Daphnia magna is a large species with rather short and stocky body shape and with a short spine, and a rather peculiar postabdomen. Among others the species is associated with rock pools which is poorly investigated in Norway.

Key characteristics

Like Daphnia pulex, D. magna also has a rather short and stocky body shape and with a short spine. In the middle of the dorsal rand there is a group of 20-25 long bristles. However, postabdomen in D. magna differs considerably from other daphnids whose hind edge is almost straight. In contrast, the postabdomen in D. Magna has two groups of about 10 coarse denticles, fastened to the hind edge where this constitutes an angle of about 45o. As in D. pulex, the abdominal claw in D. magna has a varying number of coarse denticles close to the basis. D. magna has the same reddish colour as D. pulex.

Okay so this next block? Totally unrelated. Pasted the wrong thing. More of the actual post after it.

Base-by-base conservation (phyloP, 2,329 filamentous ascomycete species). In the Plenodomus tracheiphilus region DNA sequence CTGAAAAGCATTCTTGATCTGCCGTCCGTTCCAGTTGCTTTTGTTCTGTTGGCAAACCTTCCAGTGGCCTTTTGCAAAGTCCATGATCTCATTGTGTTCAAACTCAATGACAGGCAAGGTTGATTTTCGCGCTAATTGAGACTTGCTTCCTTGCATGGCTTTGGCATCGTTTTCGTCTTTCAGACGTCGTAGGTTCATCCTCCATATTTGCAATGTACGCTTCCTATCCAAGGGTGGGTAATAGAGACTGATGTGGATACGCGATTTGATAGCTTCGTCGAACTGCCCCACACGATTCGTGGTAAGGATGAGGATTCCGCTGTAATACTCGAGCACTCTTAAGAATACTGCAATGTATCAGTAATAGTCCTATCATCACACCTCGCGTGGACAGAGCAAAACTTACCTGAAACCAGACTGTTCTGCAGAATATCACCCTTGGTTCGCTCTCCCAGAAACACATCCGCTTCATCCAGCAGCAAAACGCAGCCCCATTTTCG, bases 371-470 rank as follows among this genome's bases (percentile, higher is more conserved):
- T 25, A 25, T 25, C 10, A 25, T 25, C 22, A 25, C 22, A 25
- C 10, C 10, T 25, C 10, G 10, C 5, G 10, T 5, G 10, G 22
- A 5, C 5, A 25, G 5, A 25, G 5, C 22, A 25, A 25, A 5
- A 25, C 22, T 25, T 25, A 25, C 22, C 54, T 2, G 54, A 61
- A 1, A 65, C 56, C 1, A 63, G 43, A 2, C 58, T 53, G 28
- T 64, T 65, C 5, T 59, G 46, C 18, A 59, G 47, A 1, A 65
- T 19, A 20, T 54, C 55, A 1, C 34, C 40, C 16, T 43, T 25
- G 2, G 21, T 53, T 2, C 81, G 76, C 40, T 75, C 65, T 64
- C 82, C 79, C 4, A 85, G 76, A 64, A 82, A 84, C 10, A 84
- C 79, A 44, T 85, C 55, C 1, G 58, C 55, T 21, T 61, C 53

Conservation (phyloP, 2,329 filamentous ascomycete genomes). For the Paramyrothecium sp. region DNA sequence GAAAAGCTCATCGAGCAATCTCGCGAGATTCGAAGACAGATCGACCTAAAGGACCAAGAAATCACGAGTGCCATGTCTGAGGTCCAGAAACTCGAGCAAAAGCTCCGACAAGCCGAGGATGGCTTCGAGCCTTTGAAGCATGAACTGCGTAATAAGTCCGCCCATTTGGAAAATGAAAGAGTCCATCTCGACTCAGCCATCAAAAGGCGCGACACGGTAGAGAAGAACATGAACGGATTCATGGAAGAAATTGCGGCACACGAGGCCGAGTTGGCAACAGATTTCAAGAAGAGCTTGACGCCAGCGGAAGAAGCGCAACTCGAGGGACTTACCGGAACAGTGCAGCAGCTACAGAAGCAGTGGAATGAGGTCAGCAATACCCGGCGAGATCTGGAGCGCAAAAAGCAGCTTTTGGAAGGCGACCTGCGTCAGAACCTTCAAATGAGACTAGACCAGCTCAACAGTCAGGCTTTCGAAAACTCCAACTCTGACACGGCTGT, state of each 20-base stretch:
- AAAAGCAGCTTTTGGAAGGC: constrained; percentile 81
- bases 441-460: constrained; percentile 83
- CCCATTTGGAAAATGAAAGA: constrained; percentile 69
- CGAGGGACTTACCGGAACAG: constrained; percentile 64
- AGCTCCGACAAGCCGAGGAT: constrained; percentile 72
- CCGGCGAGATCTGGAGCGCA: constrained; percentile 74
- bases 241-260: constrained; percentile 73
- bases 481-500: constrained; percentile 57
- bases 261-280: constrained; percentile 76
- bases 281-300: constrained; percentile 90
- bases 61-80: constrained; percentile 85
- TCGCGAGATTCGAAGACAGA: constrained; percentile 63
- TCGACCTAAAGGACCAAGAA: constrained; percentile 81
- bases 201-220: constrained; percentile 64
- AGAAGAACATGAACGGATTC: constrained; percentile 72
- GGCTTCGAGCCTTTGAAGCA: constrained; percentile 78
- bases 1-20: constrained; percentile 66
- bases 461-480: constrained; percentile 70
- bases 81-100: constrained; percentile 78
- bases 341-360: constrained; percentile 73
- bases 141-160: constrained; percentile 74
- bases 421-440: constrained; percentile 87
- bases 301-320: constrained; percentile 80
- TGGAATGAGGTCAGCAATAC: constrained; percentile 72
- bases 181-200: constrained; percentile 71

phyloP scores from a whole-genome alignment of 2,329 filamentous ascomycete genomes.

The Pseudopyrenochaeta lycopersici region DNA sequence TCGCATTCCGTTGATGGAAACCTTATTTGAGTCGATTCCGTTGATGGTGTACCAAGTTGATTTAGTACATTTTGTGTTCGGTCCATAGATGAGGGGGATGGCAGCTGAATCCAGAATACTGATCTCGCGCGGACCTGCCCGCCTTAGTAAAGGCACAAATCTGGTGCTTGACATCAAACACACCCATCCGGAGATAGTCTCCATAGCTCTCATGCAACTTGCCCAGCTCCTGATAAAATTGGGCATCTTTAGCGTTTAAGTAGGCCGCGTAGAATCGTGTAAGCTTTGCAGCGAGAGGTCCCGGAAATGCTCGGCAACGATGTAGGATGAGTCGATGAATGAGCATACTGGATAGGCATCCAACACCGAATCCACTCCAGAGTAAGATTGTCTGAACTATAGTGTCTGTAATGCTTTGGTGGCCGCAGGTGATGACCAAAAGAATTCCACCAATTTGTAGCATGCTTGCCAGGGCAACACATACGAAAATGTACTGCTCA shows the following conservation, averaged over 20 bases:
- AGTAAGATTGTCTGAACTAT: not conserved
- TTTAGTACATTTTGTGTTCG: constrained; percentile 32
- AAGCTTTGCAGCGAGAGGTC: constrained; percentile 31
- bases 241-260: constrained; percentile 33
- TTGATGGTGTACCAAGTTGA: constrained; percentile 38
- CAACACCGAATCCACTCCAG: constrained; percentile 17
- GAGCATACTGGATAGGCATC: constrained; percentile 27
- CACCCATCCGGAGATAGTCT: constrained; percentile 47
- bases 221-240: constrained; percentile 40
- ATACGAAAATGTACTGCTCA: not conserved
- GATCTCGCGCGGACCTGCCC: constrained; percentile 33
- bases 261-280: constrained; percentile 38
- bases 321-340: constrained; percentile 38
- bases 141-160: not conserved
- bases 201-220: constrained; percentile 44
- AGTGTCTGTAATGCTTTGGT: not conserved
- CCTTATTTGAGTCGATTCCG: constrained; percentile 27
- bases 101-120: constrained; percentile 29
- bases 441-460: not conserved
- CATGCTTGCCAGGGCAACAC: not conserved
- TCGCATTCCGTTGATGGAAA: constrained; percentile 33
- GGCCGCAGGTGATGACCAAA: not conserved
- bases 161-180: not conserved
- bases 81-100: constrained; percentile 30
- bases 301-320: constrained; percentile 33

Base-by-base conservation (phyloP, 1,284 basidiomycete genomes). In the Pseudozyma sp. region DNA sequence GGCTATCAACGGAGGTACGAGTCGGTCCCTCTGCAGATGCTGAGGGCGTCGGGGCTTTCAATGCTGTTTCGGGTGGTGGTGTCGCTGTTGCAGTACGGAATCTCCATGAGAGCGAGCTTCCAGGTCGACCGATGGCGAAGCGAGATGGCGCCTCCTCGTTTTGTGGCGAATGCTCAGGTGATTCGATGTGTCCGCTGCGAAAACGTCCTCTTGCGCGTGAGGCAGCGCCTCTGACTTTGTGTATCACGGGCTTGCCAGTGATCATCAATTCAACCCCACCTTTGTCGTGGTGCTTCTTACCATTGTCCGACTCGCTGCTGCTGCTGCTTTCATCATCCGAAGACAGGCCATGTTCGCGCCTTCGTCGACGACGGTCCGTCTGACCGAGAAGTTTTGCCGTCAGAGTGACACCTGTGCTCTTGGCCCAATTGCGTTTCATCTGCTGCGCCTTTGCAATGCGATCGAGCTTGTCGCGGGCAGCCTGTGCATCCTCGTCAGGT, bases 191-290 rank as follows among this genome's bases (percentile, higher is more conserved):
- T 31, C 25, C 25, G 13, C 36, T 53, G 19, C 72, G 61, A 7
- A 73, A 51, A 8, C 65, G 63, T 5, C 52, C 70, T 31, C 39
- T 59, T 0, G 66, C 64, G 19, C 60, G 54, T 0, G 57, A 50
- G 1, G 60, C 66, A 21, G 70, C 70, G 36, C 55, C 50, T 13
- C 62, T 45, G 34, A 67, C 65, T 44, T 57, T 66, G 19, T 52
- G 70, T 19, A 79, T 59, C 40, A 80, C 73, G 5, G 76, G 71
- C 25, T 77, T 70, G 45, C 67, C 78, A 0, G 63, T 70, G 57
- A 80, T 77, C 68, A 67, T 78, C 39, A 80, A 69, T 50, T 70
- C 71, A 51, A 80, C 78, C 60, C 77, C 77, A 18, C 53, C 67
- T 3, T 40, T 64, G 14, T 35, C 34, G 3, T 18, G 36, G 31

Female: Length 2.9–6.0 mm

Male: Length 2.2–3.5 mm

Ecology and distribution

D. magna is so far only found in Trøndelag, Oslo (Hovindammen) and in two small ponds in the Lofoten Islands (north Norway). The two ponds in Lofoten were strongly influenced by birds and sea-salt. They have a depth of less than 1 m and are situated near sea level, being characterized by being nutrient rich and with pH>7.